I'm looking for something to say about how the Soviet Union cannot industrialise on its own. I explain my lack of communication by stating that the highly paranoid Stalin can trust no one and must do everything for himself. Sofia ensures me that she's not a spy and that I can trust her. She's set me up, so I've decided to swing for it: "To judge that accurately, I would have to look you in the eye."
I suggest that we meet in the former Soviet sector of east Berlin. Sofia agrees. I tell her I'll be wearing a vintage East German football jacket, as it's the most suitable thing I can find in my wardrobe.
Before our date, I'm really not sure if she's going to show up. "Are you there yet?" she messages me at 8PM. I'm sure she's only messaged because she's wondering if I'm standing alone in the rain like an idiot. Maybe she's just looking for revenge – messing around with the person behind a fake account, fronting as a tyrant responsible for the deaths of countless people. This is, after all, a fairly macabre joke.
But then I see her making her way towards me. "Sofia," she introduces herself bluntly. "I'm Joseph," I reply with a businesslike handshake. "Oh, Joseph is actually your real name?" she asks, taking the last drag from a hand-rolled cigarette and then stomping it out. She is taller than me, with shoulder-length brown hair. Unlike Sofia, I don't look at all like my Tinder profile. And I'm under no illusion that I look anything like the young Stalin. Hidden behind the app, I had the confidence of a dictator, but IRL I'm fairly shy. Sofia seems glad that I'm not a pushy, retired Stasi officer, and I'm relieved that she's not a member of The Association of Victims of Stalinism, using this date as an excuse to attack me. But the evening is far from over. There isn't a free table in Prassnik, the dimly lit bar in Berlin-Mitte where we agreed to meet, so we're forced out into the rain. Before we find somewhere to grab a drink, I ask her: "Why did you agree to go on a date with someone who is pretending to be Joseph Stalin?"
It can't be for lack of options. Sofia is good looking, smart and funny. "I thought it would be funny," she says. It's more interesting than guys who flaunt their six-packs, she says.
Once we've finally found a dry place to sit, Sofia tells me that she's a German teacher, and about what it was like growing up near the German-Polish border. She describes how she left home for Moscow on her own directly after college, without being able to speak a word of Russian, which led to her later deciding to study Slavic studies.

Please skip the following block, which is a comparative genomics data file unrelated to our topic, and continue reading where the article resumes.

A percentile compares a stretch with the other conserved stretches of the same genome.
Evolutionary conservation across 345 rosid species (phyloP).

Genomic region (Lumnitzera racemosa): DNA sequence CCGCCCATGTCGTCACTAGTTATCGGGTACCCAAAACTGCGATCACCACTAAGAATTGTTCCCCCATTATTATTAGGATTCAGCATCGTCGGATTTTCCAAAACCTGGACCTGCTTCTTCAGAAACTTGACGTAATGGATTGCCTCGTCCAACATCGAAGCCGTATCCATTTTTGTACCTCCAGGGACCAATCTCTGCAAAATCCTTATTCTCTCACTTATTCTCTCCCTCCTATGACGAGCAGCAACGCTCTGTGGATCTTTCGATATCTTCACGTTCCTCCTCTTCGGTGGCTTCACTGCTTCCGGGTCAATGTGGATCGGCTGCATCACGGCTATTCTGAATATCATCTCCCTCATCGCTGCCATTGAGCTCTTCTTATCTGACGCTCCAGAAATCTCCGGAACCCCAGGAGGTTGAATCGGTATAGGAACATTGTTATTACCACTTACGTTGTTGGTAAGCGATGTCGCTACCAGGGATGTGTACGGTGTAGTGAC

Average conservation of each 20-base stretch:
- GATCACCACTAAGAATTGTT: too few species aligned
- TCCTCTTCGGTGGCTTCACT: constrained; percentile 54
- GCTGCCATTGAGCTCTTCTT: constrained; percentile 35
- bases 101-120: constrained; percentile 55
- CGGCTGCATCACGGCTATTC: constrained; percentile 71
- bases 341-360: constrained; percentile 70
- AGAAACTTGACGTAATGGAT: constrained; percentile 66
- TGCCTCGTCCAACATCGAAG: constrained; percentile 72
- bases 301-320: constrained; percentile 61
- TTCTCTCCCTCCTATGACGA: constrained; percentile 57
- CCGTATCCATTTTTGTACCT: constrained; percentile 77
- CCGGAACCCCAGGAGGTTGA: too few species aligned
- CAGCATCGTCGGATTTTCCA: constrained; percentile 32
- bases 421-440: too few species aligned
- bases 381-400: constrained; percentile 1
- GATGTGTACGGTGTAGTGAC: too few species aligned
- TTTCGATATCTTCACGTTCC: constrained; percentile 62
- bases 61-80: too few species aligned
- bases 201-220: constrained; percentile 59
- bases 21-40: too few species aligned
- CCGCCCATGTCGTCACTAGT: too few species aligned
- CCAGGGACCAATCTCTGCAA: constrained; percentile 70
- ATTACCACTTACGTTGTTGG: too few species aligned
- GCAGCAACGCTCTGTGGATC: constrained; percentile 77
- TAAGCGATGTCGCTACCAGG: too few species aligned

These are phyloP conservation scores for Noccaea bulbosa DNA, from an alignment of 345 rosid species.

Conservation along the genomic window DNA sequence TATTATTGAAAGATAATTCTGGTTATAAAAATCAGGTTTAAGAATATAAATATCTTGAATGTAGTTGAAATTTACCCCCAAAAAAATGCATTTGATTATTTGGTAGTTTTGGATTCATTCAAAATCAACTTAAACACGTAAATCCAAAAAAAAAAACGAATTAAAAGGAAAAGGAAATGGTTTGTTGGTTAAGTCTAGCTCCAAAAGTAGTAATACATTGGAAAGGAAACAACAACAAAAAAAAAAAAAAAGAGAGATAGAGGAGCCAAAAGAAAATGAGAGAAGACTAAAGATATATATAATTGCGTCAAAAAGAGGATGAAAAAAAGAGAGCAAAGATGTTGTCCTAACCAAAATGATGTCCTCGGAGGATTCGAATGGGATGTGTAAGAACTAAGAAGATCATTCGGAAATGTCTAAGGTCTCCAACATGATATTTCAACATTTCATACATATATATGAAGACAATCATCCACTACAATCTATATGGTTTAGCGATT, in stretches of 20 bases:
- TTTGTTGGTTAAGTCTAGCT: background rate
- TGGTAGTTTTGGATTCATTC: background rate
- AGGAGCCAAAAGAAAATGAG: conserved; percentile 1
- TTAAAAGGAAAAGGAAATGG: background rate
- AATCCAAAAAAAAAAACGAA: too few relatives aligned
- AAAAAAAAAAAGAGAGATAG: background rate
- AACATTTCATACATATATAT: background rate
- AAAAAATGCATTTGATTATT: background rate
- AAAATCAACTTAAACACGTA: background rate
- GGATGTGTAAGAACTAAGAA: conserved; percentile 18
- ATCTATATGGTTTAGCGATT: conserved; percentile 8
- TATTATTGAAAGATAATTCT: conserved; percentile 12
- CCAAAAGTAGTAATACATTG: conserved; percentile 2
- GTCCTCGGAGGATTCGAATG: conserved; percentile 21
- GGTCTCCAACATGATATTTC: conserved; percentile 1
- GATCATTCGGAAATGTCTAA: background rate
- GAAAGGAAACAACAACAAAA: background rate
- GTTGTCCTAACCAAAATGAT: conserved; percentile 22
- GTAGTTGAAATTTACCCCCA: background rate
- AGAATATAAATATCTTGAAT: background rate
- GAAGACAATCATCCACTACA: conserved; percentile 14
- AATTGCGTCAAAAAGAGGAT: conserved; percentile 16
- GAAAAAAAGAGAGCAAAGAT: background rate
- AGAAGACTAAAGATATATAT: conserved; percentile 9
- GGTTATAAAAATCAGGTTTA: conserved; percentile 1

Distracted by the pleasant conversation, I start to forget my role. I slip up and accidentally reveal my real name. "Who's Paul?" Sofia asks.
When she goes to the toilet I check my phone to find over a dozen new notifications. I try, but fail, to resist the urge to go through my matches. Every 30 seconds another man seems to fall in love with Stalin. Emre thinks that he looks "magical". Egon, balding with a grey wizard beard, asks if I want to switch to WhatsApp. He tells me he wants to be the one to set the vibe when we have sex. He's not into my suggestion: to start things off with a brotherly socialist kiss.
In the meantime, Sofia has returned from the toilet. I quickly put my phone away and decide to explain my my base motives to her. I confess that I'm a writer, and I plan to do an article about the Young Stalin experiment. Sofia lets it sink in. She's less than enthused and asks, only half joking, "Are you secretly recording our conversations?" For some reason, she stays, and we imagine where our date could take us if this was all for real. We imagine her bedroom filled with Stalin posters and memorabilia hanging over her bed.
Sofia's students are taking an exam tomorrow so she switches to soft drinks. We watch people on the dance floor for a while before we decide to leave. We say goodbye with a hug and plan to go to the theatre together soon.
The next morning, I thank her for our "very nice date" and ask how the exam went. The same day, the Tinder app lets me know that I've been reported for posting offensive material on my profile. A Russian number begins incessantly calling me, but when I answer there's only white noise at the other end of the line. I think it's time for me to delete my account, but not before one final message: I send Sofia my real phone number. I haven't heard from her since.
This article originally appeared on VICE DE.